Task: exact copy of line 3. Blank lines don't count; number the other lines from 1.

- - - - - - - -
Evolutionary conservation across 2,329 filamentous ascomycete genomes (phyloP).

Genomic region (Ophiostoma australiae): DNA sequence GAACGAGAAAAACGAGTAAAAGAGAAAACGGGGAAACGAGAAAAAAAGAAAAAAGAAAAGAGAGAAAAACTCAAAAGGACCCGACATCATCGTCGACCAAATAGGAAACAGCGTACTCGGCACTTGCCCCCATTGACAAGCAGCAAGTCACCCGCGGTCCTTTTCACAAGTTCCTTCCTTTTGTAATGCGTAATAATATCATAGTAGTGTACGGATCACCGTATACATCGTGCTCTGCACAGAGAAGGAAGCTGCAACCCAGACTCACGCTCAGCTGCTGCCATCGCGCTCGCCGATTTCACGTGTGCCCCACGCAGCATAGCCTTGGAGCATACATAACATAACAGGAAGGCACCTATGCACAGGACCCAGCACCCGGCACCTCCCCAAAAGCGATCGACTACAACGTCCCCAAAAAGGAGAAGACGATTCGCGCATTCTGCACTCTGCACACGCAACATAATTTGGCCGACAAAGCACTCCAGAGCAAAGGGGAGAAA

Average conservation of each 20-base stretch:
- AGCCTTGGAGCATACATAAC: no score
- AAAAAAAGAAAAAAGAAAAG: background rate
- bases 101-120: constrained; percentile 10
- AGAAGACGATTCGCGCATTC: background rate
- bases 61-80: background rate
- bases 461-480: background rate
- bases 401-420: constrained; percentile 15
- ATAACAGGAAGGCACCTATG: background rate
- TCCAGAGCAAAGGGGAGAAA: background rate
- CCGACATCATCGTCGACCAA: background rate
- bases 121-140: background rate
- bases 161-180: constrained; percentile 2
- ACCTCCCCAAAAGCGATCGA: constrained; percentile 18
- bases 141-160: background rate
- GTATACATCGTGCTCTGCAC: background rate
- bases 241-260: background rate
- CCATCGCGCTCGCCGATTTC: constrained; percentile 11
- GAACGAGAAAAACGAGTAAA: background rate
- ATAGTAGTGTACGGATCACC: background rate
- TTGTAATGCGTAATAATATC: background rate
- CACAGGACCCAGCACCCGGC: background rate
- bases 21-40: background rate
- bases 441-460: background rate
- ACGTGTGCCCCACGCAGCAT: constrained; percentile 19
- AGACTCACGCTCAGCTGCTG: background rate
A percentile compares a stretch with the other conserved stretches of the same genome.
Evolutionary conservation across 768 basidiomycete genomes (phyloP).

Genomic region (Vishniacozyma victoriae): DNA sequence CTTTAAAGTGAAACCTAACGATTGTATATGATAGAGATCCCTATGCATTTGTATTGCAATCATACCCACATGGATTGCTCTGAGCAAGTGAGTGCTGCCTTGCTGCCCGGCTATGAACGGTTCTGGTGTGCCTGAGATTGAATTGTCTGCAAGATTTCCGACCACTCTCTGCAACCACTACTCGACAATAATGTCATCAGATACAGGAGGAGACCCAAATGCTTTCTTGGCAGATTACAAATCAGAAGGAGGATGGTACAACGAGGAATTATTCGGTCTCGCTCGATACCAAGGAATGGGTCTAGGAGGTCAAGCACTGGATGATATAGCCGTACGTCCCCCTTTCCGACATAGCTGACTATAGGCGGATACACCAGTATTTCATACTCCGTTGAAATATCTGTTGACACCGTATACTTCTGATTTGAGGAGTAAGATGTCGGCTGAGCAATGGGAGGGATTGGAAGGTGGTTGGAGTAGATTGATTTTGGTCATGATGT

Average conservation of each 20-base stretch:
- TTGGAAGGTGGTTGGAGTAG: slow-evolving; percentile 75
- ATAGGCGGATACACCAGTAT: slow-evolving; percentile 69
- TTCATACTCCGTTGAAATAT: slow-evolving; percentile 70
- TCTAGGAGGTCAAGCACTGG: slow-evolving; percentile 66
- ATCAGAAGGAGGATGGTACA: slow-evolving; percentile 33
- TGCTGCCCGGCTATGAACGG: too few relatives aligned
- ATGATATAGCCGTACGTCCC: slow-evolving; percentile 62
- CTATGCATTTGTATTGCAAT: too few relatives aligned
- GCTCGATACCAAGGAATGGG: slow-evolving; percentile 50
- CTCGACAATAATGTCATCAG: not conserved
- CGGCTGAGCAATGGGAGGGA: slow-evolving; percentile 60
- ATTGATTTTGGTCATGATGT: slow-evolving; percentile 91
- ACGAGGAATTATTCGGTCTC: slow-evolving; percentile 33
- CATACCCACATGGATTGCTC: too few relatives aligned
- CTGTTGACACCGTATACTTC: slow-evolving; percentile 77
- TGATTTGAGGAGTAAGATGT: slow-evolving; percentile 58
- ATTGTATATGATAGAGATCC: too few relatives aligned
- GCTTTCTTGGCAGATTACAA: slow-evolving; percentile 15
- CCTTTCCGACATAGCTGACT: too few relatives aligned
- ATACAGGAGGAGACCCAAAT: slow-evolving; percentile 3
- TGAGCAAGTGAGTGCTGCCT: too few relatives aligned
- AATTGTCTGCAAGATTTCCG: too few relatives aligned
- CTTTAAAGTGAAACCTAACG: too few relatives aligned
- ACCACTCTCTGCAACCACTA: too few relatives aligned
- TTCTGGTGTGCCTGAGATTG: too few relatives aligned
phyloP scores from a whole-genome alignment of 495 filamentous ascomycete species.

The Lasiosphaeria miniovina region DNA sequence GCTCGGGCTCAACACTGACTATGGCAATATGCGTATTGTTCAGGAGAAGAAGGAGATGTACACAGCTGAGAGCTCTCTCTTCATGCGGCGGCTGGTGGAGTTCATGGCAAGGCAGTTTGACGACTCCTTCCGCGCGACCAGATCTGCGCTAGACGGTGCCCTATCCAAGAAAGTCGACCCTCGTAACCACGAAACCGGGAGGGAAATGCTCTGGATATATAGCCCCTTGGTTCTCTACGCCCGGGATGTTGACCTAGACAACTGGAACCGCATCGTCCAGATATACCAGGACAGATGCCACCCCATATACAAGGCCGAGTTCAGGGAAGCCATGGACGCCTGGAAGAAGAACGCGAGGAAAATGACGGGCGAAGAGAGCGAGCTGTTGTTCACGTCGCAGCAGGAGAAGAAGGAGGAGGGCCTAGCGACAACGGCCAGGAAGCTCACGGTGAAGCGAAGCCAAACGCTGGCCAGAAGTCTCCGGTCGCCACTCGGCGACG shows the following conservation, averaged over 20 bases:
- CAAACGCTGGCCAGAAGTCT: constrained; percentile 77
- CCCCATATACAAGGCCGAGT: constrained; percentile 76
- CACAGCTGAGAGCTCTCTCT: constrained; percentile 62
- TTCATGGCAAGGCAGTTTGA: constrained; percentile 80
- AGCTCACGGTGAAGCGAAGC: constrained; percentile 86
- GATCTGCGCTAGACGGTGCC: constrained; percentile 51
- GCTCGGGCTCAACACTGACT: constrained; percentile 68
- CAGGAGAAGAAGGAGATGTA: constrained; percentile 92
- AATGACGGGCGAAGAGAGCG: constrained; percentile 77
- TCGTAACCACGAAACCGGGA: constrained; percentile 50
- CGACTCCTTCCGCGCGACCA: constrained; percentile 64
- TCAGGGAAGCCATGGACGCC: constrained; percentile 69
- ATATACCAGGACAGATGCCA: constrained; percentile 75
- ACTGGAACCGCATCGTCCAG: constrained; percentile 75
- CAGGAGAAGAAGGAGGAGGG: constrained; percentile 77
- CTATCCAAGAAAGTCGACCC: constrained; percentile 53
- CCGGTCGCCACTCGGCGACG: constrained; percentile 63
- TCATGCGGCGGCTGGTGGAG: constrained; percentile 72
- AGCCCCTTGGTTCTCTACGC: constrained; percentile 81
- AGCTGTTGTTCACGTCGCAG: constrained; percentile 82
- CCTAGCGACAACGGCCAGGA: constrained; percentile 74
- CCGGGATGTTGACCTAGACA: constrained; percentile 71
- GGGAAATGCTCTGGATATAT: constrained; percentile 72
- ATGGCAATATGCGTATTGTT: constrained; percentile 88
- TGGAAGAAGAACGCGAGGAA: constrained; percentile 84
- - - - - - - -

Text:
Average conservation of each 20-base stretch: